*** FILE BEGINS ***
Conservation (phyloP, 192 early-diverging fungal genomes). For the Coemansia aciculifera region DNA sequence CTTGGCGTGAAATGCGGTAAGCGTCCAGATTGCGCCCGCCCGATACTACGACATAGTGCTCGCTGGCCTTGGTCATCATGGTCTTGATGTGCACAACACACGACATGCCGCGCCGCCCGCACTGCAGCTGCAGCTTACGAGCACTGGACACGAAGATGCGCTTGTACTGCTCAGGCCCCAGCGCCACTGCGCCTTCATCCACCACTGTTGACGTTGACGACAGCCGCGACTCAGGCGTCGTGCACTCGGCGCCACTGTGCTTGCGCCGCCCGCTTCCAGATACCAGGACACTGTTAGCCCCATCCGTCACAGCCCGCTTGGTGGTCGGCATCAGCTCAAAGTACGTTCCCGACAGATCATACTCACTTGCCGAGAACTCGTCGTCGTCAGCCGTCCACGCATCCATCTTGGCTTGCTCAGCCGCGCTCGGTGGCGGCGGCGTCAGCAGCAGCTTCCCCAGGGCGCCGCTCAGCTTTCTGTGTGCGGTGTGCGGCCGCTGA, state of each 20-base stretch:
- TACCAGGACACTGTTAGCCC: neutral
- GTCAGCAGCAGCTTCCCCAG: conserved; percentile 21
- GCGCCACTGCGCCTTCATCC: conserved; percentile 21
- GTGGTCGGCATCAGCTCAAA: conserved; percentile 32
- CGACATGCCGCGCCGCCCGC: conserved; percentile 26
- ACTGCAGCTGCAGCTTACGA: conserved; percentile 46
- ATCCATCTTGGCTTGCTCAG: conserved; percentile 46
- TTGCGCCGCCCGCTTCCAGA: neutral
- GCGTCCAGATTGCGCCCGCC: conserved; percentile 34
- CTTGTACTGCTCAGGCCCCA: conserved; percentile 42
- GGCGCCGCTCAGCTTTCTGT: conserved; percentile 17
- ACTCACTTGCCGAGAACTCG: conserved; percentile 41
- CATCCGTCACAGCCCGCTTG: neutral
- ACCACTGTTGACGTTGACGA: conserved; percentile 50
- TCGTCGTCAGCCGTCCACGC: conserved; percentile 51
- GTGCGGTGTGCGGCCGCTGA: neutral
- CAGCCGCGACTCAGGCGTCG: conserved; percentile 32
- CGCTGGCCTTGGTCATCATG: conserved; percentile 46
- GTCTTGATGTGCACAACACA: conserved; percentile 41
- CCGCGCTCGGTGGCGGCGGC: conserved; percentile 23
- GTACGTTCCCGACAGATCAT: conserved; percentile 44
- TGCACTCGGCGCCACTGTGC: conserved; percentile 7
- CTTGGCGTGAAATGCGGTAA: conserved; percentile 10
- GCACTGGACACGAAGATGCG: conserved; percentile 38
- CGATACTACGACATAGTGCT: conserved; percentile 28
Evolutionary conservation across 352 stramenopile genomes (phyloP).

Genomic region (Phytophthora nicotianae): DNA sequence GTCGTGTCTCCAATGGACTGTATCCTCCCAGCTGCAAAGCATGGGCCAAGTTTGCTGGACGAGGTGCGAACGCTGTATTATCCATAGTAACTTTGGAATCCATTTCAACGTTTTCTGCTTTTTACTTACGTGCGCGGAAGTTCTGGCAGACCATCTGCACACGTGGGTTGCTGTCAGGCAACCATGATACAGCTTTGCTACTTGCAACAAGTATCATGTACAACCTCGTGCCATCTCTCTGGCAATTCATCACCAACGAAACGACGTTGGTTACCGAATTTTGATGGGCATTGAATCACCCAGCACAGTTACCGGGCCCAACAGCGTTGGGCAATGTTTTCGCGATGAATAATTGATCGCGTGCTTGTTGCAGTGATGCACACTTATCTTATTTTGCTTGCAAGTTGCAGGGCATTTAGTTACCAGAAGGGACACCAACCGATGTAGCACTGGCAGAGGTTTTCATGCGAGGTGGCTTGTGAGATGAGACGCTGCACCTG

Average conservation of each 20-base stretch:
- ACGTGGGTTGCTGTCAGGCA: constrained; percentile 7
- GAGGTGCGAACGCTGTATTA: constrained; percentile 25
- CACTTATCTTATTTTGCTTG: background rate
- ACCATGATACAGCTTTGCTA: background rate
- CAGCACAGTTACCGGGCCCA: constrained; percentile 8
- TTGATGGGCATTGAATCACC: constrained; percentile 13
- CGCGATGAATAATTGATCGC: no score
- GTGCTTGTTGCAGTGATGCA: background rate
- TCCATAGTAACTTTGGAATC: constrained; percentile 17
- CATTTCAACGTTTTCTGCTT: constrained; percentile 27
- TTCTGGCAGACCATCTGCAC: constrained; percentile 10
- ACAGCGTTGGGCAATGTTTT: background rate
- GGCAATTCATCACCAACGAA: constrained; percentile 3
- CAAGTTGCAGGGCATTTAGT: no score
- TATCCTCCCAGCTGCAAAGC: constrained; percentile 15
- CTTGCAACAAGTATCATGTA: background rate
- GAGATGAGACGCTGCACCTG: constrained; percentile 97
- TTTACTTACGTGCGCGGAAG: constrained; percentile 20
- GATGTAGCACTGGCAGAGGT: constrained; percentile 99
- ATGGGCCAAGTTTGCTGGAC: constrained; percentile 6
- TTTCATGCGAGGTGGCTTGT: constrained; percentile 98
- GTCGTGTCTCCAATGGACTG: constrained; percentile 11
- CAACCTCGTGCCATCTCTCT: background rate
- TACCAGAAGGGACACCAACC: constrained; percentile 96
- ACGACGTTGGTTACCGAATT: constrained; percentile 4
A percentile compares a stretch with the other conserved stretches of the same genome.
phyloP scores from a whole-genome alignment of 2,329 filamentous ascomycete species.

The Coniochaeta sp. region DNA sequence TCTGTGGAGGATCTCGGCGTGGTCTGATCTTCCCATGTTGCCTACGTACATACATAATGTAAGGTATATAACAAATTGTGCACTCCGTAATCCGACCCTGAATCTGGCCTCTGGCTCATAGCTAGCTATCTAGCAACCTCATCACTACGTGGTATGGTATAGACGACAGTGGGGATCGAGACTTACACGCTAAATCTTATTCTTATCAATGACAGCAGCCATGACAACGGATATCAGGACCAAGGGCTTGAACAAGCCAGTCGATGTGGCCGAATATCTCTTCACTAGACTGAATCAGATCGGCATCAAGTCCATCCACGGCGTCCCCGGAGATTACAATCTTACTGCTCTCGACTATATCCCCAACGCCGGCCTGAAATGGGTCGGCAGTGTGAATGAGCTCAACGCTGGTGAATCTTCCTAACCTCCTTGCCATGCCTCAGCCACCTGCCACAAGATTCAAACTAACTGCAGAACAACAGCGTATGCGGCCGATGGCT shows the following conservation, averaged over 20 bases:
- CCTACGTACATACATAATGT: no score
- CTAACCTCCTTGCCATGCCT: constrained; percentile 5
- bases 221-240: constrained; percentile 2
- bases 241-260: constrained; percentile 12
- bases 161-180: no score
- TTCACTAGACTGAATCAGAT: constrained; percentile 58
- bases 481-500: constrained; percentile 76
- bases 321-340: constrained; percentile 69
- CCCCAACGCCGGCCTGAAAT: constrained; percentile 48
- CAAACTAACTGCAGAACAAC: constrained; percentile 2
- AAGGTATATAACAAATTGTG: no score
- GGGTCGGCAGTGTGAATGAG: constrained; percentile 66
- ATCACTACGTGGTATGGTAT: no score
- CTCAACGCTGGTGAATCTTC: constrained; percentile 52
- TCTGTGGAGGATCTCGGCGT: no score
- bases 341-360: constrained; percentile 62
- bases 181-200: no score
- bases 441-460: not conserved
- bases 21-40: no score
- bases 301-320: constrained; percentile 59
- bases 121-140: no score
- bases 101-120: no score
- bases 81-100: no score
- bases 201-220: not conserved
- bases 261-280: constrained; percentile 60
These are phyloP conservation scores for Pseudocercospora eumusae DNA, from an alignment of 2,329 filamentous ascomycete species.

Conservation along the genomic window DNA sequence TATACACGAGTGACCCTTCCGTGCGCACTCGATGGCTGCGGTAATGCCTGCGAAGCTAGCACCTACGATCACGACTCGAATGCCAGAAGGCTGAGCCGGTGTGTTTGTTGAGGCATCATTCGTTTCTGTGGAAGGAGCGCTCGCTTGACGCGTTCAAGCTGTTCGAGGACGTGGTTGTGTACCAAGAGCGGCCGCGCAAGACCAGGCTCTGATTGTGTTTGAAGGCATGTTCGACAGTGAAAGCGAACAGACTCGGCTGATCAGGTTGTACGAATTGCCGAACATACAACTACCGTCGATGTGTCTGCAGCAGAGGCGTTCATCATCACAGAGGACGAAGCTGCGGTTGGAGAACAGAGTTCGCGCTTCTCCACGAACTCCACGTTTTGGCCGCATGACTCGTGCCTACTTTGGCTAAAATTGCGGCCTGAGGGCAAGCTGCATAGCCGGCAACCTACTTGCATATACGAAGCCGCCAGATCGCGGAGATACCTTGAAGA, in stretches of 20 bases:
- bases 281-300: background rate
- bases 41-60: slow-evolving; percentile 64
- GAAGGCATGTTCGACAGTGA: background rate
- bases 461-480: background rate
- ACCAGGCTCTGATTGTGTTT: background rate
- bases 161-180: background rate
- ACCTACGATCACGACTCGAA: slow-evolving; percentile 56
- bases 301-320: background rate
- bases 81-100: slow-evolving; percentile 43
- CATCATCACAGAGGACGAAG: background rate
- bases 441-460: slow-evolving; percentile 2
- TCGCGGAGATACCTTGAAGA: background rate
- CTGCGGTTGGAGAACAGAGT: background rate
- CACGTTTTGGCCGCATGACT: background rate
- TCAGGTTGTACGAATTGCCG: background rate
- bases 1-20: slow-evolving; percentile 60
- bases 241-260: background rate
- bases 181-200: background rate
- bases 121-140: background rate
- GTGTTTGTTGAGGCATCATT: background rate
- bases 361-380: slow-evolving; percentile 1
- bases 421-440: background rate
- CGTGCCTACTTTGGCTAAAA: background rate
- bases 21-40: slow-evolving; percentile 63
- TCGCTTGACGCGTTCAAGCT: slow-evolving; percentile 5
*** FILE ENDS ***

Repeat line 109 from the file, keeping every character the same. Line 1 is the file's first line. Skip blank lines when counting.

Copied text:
- TCGCTTGACGCGTTCAAGCT: slow-evolving; percentile 5